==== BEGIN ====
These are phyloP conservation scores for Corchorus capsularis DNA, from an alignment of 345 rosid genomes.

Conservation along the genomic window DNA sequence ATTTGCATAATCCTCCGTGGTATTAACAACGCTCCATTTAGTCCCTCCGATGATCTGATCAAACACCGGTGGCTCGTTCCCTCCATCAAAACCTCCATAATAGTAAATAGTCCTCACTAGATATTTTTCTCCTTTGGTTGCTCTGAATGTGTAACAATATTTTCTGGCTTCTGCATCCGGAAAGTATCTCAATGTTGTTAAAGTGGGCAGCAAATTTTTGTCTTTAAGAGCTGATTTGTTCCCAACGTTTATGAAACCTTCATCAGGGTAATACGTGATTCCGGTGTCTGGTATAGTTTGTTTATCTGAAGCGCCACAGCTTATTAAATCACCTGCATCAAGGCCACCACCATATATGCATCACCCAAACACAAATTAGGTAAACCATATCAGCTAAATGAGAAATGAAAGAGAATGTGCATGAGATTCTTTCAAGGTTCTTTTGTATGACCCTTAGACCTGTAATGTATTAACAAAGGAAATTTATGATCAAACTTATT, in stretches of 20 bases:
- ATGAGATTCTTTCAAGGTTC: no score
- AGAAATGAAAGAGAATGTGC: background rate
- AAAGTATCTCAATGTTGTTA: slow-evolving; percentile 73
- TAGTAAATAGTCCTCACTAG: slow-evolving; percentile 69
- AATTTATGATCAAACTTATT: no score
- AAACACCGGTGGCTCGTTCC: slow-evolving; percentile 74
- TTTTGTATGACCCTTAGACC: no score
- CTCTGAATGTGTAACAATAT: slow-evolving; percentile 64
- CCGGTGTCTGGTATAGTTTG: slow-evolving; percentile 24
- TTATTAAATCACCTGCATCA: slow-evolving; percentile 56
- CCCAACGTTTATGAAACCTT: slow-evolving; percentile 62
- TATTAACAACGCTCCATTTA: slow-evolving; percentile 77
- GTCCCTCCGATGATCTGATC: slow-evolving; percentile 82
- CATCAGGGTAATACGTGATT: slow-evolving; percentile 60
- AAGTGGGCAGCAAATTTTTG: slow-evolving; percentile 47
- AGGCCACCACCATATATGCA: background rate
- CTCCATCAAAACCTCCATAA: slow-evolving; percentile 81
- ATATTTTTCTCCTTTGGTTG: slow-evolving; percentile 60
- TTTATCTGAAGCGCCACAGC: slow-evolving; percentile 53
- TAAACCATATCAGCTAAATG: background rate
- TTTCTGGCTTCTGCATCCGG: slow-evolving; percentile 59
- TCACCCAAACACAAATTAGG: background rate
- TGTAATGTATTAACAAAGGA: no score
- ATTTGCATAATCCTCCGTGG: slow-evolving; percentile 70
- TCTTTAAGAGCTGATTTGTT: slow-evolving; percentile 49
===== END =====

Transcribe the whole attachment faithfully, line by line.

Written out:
These are phyloP conservation scores for Corchorus capsularis DNA, from an alignment of 345 rosid genomes.

Conservation along the genomic window DNA sequence ATTTGCATAATCCTCCGTGGTATTAACAACGCTCCATTTAGTCCCTCCGATGATCTGATCAAACACCGGTGGCTCGTTCCCTCCATCAAAACCTCCATAATAGTAAATAGTCCTCACTAGATATTTTTCTCCTTTGGTTGCTCTGAATGTGTAACAATATTTTCTGGCTTCTGCATCCGGAAAGTATCTCAATGTTGTTAAAGTGGGCAGCAAATTTTTGTCTTTAAGAGCTGATTTGTTCCCAACGTTTATGAAACCTTCATCAGGGTAATACGTGATTCCGGTGTCTGGTATAGTTTGTTTATCTGAAGCGCCACAGCTTATTAAATCACCTGCATCAAGGCCACCACCATATATGCATCACCCAAACACAAATTAGGTAAACCATATCAGCTAAATGAGAAATGAAAGAGAATGTGCATGAGATTCTTTCAAGGTTCTTTTGTATGACCCTTAGACCTGTAATGTATTAACAAAGGAAATTTATGATCAAACTTATT, in stretches of 20 bases:
- ATGAGATTCTTTCAAGGTTC: no score
- AGAAATGAAAGAGAATGTGC: background rate
- AAAGTATCTCAATGTTGTTA: slow-evolving; percentile 73
- TAGTAAATAGTCCTCACTAG: slow-evolving; percentile 69
- AATTTATGATCAAACTTATT: no score
- AAACACCGGTGGCTCGTTCC: slow-evolving; percentile 74
- TTTTGTATGACCCTTAGACC: no score
- CTCTGAATGTGTAACAATAT: slow-evolving; percentile 64
- CCGGTGTCTGGTATAGTTTG: slow-evolving; percentile 24
- TTATTAAATCACCTGCATCA: slow-evolving; percentile 56
- CCCAACGTTTATGAAACCTT: slow-evolving; percentile 62
- TATTAACAACGCTCCATTTA: slow-evolving; percentile 77
- GTCCCTCCGATGATCTGATC: slow-evolving; percentile 82
- CATCAGGGTAATACGTGATT: slow-evolving; percentile 60
- AAGTGGGCAGCAAATTTTTG: slow-evolving; percentile 47
- AGGCCACCACCATATATGCA: background rate
- CTCCATCAAAACCTCCATAA: slow-evolving; percentile 81
- ATATTTTTCTCCTTTGGTTG: slow-evolving; percentile 60
- TTTATCTGAAGCGCCACAGC: slow-evolving; percentile 53
- TAAACCATATCAGCTAAATG: background rate
- TTTCTGGCTTCTGCATCCGG: slow-evolving; percentile 59
- TCACCCAAACACAAATTAGG: background rate
- TGTAATGTATTAACAAAGGA: no score
- ATTTGCATAATCCTCCGTGG: slow-evolving; percentile 70
- TCTTTAAGAGCTGATTTGTT: slow-evolving; percentile 49